6. Implementation Details

In our proposed e-voting system, we used the following technologies: Hyperledger Fabric, Permissioned blockchain, Ledger, VS Code, Docker Kubernetes, and Blockchain Wallet, and for a user interface, we used the HTML, CSS, and JavaScript programming languages.

6.1. Voter Class

In the voter class, the voter will be registered by entering his CNIC, DOB, and first and last name as shown in Figure 4.

6.2. Ballot Class

In ballot class voter id, voteable candidates list, ballot class will be called. So, authenticate the user for a specific ballot according to their respective voting district of the smart contract as shown in Figure 5.

6.3. Election Class

In the election class, the list of the eligible parties concerning their nominated candidate is placed in a smart contract according to the allocated districts for an election as presented in Figure 6.

6.4. Hyperledger Fabric Blockchain

Hyperledger Fabric blockchain acts as a framework for developing blockchain-based applications with a modular architecture, as the screenshot is shown in Figure 7.

6.5. Docker

In a blockchain, docker is used for deployment and developing the application in containers. These containers allow emulating the applications without a technical environment. Simply build, ship, and run the application anywhere, as work is shown in Figure 8.

6.6. Ledger

In the blockchain, the ledger is duplicated and distributed across the network, in which transactions are recorded with immutable cryptographic signature as presented in Figure 9.

6.7. Block Creation

Block is created by assembling multiple transactions. When a user is going to register for a vote, his record block is created on a blockchain as presented in Figure 10.

6.8. Wallet and Private and Public Keys

In the wallet, the user keeps a record of his account. When the voter is registered, private and public keys are assigned to it as presented in Figure 11. The private key is a personal unique key against which the user can access his account and public key is for transactions. Furthermore, when the user casts the vote, the value in a wallet is changed to 1, to show the user cast the vote and now they are not eligible to cast another vote.

7. Experimental/Deployment Details

We evaluated the proposed system by entering the dummy values into the context of Pakistani political parties. Pakistan is a democratic country that uses manual and costly election procedures. This leads to lengthy procedures, forged entries, ballot paper mishandling, counting issues, and significant security, accessibility, and reliability issues. Our proposed system overcomes all these challenges by preserving liquid democracy while providing a secure, cost-effective election while maintaining voter anonymity. On screen one, an e-voting blockchain-based system is shown. The user needs to register using his/her CNIC, name, and DOB (constraint: minimum age of 18 years old). On screen two, a list of the participating parties is shown. You can select the party from which you want to vote. Remember, it is immutable. If you lose the vote once, you cannot change it. And on the third screen, the voting results are shown.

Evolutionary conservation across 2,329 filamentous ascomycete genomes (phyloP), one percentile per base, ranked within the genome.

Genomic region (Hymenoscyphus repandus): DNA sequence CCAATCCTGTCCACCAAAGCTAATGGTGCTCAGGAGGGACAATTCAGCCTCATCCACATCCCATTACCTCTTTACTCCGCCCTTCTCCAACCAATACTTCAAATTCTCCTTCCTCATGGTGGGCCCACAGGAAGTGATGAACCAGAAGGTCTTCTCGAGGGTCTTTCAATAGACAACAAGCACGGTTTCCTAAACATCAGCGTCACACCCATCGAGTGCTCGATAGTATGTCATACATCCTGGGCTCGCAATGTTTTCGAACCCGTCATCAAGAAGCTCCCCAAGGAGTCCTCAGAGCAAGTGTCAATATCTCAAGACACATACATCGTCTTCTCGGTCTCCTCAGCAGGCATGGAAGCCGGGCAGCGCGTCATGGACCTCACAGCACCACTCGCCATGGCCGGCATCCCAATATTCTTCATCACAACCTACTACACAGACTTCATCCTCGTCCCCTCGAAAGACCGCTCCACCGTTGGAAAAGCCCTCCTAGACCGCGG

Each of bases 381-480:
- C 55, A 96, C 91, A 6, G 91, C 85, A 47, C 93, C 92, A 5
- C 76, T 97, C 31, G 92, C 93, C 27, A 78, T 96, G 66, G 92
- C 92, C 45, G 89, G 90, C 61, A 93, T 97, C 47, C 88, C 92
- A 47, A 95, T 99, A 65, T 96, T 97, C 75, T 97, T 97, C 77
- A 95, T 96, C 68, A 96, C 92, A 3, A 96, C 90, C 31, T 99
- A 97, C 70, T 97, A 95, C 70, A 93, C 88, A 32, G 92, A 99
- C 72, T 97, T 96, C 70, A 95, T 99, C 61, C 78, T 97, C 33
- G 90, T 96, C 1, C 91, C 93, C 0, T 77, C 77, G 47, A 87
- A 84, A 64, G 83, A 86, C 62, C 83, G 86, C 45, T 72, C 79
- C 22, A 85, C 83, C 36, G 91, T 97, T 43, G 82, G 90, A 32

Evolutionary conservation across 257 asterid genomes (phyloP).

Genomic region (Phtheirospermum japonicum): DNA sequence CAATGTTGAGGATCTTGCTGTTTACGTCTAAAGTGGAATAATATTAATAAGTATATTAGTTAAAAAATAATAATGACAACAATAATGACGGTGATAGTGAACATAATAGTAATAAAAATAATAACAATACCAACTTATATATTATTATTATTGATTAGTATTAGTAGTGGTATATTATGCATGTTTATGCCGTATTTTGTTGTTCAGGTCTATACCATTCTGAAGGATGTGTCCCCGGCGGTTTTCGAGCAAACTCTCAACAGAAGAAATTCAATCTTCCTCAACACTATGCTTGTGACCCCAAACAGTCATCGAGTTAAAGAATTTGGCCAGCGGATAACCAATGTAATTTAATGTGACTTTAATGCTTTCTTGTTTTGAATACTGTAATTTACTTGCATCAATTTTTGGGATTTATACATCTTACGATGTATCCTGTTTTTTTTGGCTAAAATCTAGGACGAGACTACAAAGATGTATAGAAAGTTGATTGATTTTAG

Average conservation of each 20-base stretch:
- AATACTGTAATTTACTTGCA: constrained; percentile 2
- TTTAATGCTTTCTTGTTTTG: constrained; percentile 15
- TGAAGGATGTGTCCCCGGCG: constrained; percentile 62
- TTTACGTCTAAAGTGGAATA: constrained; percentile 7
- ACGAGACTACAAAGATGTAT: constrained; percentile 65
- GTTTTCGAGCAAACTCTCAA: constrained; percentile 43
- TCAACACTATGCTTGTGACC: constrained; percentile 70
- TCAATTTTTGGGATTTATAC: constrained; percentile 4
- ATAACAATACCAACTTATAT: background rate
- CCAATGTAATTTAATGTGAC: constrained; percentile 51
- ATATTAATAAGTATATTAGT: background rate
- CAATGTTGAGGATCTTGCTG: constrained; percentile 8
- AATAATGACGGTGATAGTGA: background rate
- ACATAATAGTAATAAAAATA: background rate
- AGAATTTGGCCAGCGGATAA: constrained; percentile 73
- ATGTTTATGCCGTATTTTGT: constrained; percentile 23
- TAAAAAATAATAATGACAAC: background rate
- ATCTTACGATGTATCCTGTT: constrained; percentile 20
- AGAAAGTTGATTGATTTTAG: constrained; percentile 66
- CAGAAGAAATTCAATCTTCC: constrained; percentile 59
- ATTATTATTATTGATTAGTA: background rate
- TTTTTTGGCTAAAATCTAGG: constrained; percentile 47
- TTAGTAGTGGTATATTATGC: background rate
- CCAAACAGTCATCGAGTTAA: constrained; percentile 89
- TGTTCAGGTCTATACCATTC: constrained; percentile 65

7.1. E-Voting System Interface

The e-voting system interface is shown in Figure 12, in which users can register for vote casting and log in later to see the results.

7.2. Vote Casting

When a user registers for voting, then the user needs to select the appropriate party, which he wants to vote. An example of vote casting is shown in Figure 13.

7.3. Dummy Input Results (Testing)

We test this blockchain-based electronic voting system by entering the dummy values, just for a testing purpose that how the results show after elections. In Figure 14, the outcomes are shown that transparently identify the wining party.

8. Conclusion and Future Work

This paper presents a unique blockchain-based electronic voting system that uses smart contracts to provide a secure and cost-effective election while preserving voter anonymity. We demonstrated that blockchain technology offers democratic countries a new way to shift from pen-and-paper elections to a more time-and-cost-effective voting method while also improving security and transparency by comparing our findings to earlier studies. In Pakistan, developing a secure electronic voting system that meets the legal criteria of legislators has proven difficult. This study examines the numerous legal and technical constraints that could prevent blockchain from being used as an electronic voting system. In this study, we introduced the e-voting system, which has the potential to increase voter turnout and ensure security, transparency, and user privacy, while also allowing democratic elections to maintain liquid democracy.

The implementation of electronic voting systems continues to present numerous challenges and risks to developers and governments. In government, political parties will not readily accept it, and electronic voting systems will not be functional. Electronic voting will have an impact on the scalability of the blockchain-based system. The growing number of nodes in the blockchain network exacerbates scalability issues. In the future, we will try to overcome the public blockchain scalability and processing overhead.

Data Availability

The data that support the findings of the study are available from the authors upon request.

Conflicts of Interest

The authors declare that there are no conflicts of interest.

Acknowledgments

This research was supported by the Researchers Supporting Project number (RSP-2021/244), King Saud University, Riyadh, Saudi Arabia.